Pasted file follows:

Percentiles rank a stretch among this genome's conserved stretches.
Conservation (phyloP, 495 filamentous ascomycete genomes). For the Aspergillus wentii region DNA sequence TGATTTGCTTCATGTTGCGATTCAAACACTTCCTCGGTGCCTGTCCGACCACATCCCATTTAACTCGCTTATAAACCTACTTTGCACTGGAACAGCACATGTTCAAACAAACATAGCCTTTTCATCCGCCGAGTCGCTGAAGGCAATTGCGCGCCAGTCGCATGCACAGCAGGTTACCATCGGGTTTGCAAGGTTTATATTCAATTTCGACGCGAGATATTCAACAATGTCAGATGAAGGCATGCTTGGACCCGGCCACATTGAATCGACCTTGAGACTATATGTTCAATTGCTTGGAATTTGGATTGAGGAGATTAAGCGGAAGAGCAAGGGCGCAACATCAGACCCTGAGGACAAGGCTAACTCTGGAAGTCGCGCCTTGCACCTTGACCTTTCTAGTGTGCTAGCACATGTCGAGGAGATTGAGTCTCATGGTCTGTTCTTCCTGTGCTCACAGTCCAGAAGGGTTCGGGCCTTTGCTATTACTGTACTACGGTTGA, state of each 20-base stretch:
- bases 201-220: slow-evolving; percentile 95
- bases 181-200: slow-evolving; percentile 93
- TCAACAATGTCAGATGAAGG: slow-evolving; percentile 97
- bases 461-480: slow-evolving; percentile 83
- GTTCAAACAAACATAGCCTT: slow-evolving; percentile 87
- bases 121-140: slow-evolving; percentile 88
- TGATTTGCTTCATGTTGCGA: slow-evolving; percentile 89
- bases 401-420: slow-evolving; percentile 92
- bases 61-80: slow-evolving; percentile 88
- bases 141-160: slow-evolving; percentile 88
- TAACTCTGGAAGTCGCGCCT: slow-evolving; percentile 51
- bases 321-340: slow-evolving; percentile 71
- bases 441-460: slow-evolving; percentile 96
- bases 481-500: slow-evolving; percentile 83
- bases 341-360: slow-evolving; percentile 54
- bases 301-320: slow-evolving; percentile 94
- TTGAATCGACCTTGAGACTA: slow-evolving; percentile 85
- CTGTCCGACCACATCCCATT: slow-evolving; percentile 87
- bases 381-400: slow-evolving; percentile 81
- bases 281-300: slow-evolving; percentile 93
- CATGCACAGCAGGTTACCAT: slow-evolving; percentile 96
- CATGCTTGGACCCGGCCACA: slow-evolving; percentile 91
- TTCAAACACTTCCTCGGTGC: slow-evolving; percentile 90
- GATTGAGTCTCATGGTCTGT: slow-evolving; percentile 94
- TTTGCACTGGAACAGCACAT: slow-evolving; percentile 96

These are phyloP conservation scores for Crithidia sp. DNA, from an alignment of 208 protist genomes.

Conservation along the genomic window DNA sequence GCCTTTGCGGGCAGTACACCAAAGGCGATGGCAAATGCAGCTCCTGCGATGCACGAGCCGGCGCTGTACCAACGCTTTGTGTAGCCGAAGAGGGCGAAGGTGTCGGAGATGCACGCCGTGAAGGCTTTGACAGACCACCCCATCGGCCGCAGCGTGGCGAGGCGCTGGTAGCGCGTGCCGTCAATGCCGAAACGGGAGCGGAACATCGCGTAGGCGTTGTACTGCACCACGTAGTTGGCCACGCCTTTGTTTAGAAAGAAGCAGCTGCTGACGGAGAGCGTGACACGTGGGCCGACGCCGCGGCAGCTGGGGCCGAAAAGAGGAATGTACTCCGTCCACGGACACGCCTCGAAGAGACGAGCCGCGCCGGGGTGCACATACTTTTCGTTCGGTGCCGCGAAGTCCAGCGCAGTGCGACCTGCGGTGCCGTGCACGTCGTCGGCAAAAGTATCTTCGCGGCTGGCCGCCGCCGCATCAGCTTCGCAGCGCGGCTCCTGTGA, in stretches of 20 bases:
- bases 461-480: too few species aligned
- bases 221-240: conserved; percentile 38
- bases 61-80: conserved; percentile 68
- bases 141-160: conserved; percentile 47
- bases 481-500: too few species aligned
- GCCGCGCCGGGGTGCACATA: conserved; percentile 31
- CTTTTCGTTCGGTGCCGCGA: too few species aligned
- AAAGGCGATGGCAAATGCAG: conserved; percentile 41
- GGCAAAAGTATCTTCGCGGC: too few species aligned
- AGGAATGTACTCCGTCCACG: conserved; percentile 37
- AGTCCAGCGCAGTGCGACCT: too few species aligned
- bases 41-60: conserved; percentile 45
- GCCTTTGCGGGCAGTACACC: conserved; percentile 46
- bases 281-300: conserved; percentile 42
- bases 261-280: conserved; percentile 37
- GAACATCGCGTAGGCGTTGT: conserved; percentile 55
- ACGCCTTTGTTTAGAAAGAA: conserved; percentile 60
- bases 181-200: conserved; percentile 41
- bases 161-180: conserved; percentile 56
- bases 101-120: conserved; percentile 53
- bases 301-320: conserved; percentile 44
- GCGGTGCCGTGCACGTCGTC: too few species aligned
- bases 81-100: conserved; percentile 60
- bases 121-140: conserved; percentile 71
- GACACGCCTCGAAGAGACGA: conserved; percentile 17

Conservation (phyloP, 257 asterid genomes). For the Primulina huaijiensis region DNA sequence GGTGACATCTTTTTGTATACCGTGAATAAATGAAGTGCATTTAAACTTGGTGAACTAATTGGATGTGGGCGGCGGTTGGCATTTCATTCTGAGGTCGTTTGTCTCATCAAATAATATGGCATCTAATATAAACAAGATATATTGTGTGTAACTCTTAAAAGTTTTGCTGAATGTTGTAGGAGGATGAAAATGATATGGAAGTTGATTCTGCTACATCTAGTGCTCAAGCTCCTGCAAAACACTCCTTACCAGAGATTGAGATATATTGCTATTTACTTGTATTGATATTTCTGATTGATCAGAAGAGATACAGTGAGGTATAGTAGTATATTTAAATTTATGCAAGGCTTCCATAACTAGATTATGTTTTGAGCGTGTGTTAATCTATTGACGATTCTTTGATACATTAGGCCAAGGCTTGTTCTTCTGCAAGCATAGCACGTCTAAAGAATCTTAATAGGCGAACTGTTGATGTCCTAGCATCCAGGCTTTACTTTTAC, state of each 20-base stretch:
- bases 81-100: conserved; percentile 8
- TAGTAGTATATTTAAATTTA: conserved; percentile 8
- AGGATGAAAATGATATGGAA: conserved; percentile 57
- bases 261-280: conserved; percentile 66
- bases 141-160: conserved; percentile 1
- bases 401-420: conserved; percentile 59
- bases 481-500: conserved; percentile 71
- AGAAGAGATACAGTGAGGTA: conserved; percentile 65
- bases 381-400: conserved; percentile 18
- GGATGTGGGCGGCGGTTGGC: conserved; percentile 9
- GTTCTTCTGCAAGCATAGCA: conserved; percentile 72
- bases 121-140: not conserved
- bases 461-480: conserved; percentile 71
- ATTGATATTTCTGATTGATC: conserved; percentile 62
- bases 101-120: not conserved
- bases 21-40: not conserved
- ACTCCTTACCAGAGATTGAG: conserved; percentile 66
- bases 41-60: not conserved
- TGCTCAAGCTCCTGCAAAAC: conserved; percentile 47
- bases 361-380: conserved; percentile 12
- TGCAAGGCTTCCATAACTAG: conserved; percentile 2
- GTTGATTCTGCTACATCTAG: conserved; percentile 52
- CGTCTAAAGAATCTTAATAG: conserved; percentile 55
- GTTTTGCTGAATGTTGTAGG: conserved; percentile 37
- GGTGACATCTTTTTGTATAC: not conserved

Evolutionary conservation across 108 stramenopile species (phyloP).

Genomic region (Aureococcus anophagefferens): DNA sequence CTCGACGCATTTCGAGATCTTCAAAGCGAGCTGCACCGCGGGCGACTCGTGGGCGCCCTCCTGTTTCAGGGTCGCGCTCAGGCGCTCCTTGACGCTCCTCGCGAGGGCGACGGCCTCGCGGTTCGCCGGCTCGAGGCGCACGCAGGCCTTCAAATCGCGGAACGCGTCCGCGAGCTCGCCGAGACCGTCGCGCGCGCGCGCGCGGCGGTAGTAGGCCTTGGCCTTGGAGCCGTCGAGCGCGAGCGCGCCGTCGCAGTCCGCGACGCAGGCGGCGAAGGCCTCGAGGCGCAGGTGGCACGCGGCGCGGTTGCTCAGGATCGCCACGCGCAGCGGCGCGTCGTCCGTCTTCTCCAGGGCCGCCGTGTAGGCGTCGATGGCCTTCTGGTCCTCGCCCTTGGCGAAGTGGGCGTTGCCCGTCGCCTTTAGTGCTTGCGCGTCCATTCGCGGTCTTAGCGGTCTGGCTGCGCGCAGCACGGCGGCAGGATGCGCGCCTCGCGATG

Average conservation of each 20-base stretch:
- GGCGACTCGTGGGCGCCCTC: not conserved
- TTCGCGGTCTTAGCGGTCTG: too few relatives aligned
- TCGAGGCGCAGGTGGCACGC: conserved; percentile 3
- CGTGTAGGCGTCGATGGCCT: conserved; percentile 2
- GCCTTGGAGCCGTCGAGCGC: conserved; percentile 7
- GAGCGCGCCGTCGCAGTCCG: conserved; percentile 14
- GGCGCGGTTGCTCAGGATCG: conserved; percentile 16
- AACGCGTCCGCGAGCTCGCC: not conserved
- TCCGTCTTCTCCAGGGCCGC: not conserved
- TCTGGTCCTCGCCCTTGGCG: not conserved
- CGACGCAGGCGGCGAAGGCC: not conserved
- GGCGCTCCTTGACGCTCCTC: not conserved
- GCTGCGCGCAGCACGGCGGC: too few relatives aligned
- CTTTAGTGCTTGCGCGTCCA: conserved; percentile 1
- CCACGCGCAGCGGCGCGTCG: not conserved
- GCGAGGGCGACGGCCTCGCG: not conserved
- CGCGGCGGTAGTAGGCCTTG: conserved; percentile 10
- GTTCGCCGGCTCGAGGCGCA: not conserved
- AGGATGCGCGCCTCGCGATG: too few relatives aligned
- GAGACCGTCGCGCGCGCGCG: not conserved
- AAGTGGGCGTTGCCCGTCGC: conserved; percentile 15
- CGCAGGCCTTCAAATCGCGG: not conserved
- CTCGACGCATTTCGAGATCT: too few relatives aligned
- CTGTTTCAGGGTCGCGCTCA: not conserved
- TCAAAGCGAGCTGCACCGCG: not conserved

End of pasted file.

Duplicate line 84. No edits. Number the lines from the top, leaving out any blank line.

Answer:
- GGCGACTCGTGGGCGCCCTC: not conserved